Taking that into account, the pixel aspect ratio for a PAL C64 is a much simpler value. It is 59:63.

Here's a table of pixel aspect ratios of different Commodore and Apple machines (as they are after power on without any register tweaking), taking this into account. E.g. "118:71" means, 118 lines high equals 71 pixels wide. I've also given the maximum sized perfect square you can draw on the main screen area of that machine, with the register settings as they are after normal power on reset (i.e. without tricks such as opening borders, changing frequencies, adjusting timing registers, putting the VDC in 40-chars-per-line mode etc.). You can use that to adjust your screen height and width.

Machine   | TV System  | Pixel aspect ratio | Maximum Square
----------+------------+--------------------+-------------------
VIC-20    |  NTSC      |  3:2               |  X=122   Y=183
VIC-20    |  PAL       |  118:71            |  X= 71   Y=118
C64,C128  |  NTSC      |  3:4               |  X=264   Y=198
C64,C128  |  PAL       |  59:63             |  X=189   Y=177
C128 VDC  |  NTSC      |  195:508           |  X=508   Y=195
C128 VDC  |  PAL       |  59:128            |  X=384   Y=177
C16,Plus/4|  NTSC      |  65:76             |  X=228   Y=195
C16,Plus/4|  PAL       |  59:57             |  X=171   Y=177
Apple II+ |  NTSC      |  65:76             |  X=152   Y=130
Apple II+ |  PAL       |  59:57             |  X=171   Y=177

The Apple II+ values are also valid for all other Apple II machines (including the IIgs) as long as they are in II+ compatible display modes, i.e., 40-column text, standard hires, and the mixed mode combining those two. In the //e and above Double-Hires or the IIgs Super-Hires modes, double the 76 or the 57.

The values for PET (with and without CRTC) and CBM-II are missing. I'm not sure about their dot-clock and cycles-per-line values.

DISREGARD THE FOLLOWING AS REGARDS PAL: The best way to calculate the answer is by using the dot clock values. Industry standards mandate that for a full-frame 480 line NTSC picture at a dot clock of exactly 13.5 MHz, the pixel aspect ratio is exactly defined as 11 dots wide equal 10 lines high, so for square pixels, you need a dot clock of 135/11≈12.27272 MHz. For a 576-line PAL frame, the same dot clock gives pixels where 54 dots wide equal 59 lines high, so for square pixels the required dot clock is 59/4=14.75 MHz. With the C64 dot clocks, PAL color clock times sixteen over nine, which is 709379/90000≈7.882 MHz, or NTSC color clock times sixteen over seven which gives 90/11≈8.182 MHz, and the fact that the Commodores use non-interlaced modes that are half as many lines high as full frames, the NTSC C64’s pixel aspect ratio comes out as (135/11)/(90/11)/2, exactly 3:4 or 0.75, three lines high equal four pixels wide. The PAL C64 gives (59/4)/(709379/90000)/2, the rather unwieldy exact value of 663750:709379, which comes out at about 0.93568; that means that 160 lines high almost exactly equal 171 pixel wide; the error is less than 1/1000 pixel, far below the limit of how well even professional equipment can be adjusted.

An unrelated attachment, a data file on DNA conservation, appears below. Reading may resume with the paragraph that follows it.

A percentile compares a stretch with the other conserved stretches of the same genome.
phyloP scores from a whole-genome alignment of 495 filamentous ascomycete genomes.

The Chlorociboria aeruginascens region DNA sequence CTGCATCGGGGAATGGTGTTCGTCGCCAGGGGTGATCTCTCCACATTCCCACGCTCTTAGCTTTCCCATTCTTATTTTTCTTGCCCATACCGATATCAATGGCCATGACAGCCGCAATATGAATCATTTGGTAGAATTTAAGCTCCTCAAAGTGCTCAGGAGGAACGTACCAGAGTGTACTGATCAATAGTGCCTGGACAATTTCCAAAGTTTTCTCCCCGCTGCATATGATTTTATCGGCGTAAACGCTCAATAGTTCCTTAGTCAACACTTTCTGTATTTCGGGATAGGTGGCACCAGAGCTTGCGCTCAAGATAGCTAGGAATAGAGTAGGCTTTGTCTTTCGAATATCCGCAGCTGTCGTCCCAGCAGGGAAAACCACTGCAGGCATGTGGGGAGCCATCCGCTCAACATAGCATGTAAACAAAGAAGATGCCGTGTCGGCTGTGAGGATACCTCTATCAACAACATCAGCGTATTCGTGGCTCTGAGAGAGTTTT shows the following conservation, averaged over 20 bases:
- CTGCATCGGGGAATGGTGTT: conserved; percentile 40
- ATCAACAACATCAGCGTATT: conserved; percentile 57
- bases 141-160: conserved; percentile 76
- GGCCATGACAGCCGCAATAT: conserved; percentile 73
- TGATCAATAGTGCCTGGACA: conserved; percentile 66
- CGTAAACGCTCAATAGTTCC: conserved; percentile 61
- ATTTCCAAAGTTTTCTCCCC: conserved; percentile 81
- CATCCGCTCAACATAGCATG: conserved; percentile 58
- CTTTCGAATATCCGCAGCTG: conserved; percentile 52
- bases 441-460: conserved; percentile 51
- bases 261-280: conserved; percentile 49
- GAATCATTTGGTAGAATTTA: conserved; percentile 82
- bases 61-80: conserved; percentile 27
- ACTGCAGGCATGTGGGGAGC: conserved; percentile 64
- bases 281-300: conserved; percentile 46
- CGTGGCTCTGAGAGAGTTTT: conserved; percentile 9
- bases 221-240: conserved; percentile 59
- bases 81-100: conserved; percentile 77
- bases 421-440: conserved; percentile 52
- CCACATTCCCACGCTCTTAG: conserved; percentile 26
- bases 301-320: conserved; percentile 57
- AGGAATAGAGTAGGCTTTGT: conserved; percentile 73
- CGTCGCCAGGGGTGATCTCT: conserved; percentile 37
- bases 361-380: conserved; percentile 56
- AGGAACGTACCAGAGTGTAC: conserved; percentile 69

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  • The definitions for 13.5 MHz sampled video aspect ratios are arbitrary and later additions for digital component video. NTSC or PAL isn't even sampled at that rate. But based on similar math, it is still safe to say that no, C64 did not use square pixels, not for PAL or NTSC. Also the C64 output timing is not conformat to standard PAL or NTSC to begin with, the signal being progressive instead of interlaced, so half a line is missing per video field.
    – Justme
    Commented May 14 at 19:00
  • @Justme well 13.5 MHz is a common multiple of both the PAL and the NTSC line frequencies, in fact that common multiple that is closest to square pixels for both standards, so I wouldn’t call it arbitrary. And the 10:11 and 59:54 values are at least close to the analogue standards, so not so very arbitrary either. Of course analogue NTSC is not sampled at 13.5 MHz because it is not sampled at all.
    – TeaRex
    Commented May 14 at 20:33
  • 13.5 MHz sampling is for digital RGB/YUV/YPbPr component sampling for 525i60 and 625i50 TV scanning systems. NTSC and PAL existed well before common 13.5 MHz sampling was found to be useful and standardized in 1982. It can be encoded into PAL/NTSC. NTSC is generally sampled at 4xFc of 14.318 MHz and PAL at 4xFc of 17.734515 MHz where there is even not an integer amount of samples per scanline. But you are correct, industry standard square aspect sampling are 12.2727 MHz and 14.75 MHz. The 10:11 and 59:54 aspects are for some specific purpose and these have changed over time.
    – Justme
    Commented May 14 at 20:58
  • If you now noticed the PAL C64 uses a non-standard line rate; so does the NTSC C64. There are at least two versions of the VIC-II chip and they use different line frequency (cycles per line) and different amount of lines too.
    – Justme
    Commented May 16 at 9:11
  • @Justme Yes, I Ignored the "OLD NTSC" Variant of the VIC-II because I had the impression that it is quite rare. Is that wrong? (I'm from a PAL country myself). And as far as I could tell, the NTSC C64 in the "NEW NTSC" variant does use the standard line rate (30*1000/1001 frames per second, times 525 lines per frame).
    – TeaRex
    Commented May 16 at 11:14